BOST refutes GH¢400m loss report, says it made profit before tax of GH¢30m instead

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The Bulk Oil Storage and Transportation Company Limited (BOST) says it made a profit of GH¢30 million in 2020 and not the reported GH¢400 million loss.

A BOST statement said the state-owned company made profit before tax of GH¢30million, contrary to widely publicised losses of GH¢400 million. It said such reports are inconclusive of all the metrics needed to arrive at profit or loss

“The report of the GH¢400 million losses made by BOST is not accurate,” it read.

The statement comes on the back of what it describes as erroneous reports, citing a State Interest and Governance Authority (SIGA) report, which suggests that the Edwin Provencal-led BOST made losses to the tune of GH¢400 million.

“The Managing Director in his submission at SIGA was emphatic that the company achieved a profit before tax of GH¢10 million versus an estimated GH¢30 million in year 2020 as against a loss of GH¢158 million in 2019. The positive net profit before tax attained in 2020 implies a massive turnaround of the operational fortunes of the company.

He was, however, quick to add that unpaid tax obligations over the five-year period to date, the reduction in the value investment in GOIL and forex difference on dollar denominated loans may turn the profit before tax into a net loss for the period,” the BOST statement said, with accompanying documents from its 2020 audited financial statements.

The statement credited this enhanced performance to extensive operational efficiency initiatives including, but not limited to, massive repair works of storage tanks, pipelines and marine assets, replacement of outmoded parts across the facilities of the company in the last two years supported by improved marketing and customer service.

Consequently, it said in the past two years, BOST’s income-earning assets has improved from 18 percent to 91 percent.

Net losses

On the issue of net loss after tax, the statement said several events outside management’s control impacted the overall business negatively, thus, posting a loss for the year 2020 as contained in its statement of comprehensive income.

“Firstly, BOST as part of its drive towards operational excellence undertook a revaluation of its assets in the 2020 financial year. This had become necessary as most of the assets still in operation had been written down to near-zero levels whilst still useful in the operations of the company.

As required by the International Financial Reporting Standards, when assets are revalued, the increase in their values is taxed resulting in larger tax obligations. The revaluation which was a deliberate decision to enhance the reporting of the company led to a deferred tax obligation of GH¢293 million compared to the net loss of GH¢291 million, a difference of GH¢2 million.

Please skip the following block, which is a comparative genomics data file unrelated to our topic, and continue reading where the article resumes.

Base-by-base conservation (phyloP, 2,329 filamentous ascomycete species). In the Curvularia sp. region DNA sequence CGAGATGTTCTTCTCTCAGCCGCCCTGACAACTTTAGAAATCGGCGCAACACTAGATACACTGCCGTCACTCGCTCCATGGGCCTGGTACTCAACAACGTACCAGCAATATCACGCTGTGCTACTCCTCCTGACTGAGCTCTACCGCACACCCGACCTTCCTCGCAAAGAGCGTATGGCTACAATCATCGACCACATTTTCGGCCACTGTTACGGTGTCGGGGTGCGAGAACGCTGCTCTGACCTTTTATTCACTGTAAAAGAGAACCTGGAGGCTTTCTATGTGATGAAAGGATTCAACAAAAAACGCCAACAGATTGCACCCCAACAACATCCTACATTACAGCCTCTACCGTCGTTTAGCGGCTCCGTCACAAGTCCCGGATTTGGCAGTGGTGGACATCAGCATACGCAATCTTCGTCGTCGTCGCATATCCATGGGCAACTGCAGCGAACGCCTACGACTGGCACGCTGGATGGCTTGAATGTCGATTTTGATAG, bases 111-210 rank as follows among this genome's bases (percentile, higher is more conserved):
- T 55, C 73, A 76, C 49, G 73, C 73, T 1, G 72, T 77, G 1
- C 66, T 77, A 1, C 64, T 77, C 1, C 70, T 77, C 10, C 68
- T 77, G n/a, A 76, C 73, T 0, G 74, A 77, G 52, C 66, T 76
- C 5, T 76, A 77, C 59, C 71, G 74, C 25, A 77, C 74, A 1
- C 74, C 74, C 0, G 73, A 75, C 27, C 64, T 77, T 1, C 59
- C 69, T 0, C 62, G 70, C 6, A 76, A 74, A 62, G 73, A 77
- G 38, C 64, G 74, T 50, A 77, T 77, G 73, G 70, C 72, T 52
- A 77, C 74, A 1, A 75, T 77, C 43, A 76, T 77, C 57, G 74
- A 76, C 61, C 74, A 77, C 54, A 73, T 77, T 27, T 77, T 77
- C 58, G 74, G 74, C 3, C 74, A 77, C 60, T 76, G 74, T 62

The increase in the value of the revalued assets also resulted in increased depreciation charges which further reduced the bottom-line or the profit for the year,” the statement explains.

Secondly, it added that BOST owns a 20 percent stake in GOIL and that in any financial year, any loss in the market value of shares of GOIL is computed and this reduces the income of BOST to arrive at its net profit or loss for the year.

For instance, it said in the year 2019 to 2020, its investment in GOIL saw a reduction of GH¢16 million in market value. This event, according to the statement, is external to BOST operations and therefore to gauge the performance of BOST management and staff by this loss in investment would not be fair.

“This is the reason we should rely on the profit before tax rather than all these uncontrollable factors which have been factored in to arrive at the net profit or loss for the year.

The recorded net losses for the years 2019 and 2020 per the income statement were therefore GH¢101 million and GH¢291 million,” it clarified.

It further said it remains uncontested that the debt to suppliers and related parties of US$623 million has been paid down to US$39 million, while debts owed local banks of about GH¢273 million has been fully cleared.

Also, pipelines which were procured in 2011 and left to the mercy of the weather in the United States under the AT & V contract have arrived safely on shores and the company expects to complete the installation of the additional 12-inch pipeline between the Accra Plains and Akosombo depots soon.

Despite a reduction in the BOST Margin, the statement assured that the cashflow position of the company remains enhanced and that the repair of the company’s infrastructure continues.

“Your company, BOST has been turned around. Any comprehensive and objective analysis of the audited statements for the past five years will show a company on track to higher performance through enhanced efficiency and we look forward to capitalizing on these modest improvements to make BOST an example of a World-Class State-Owned Enterprise.

We reiterate the fact that your company BOST is on its way to becoming a profitable state-owned enterprise and nothing will derail the resolve of management and staff to achieve this,” the statement concluded.

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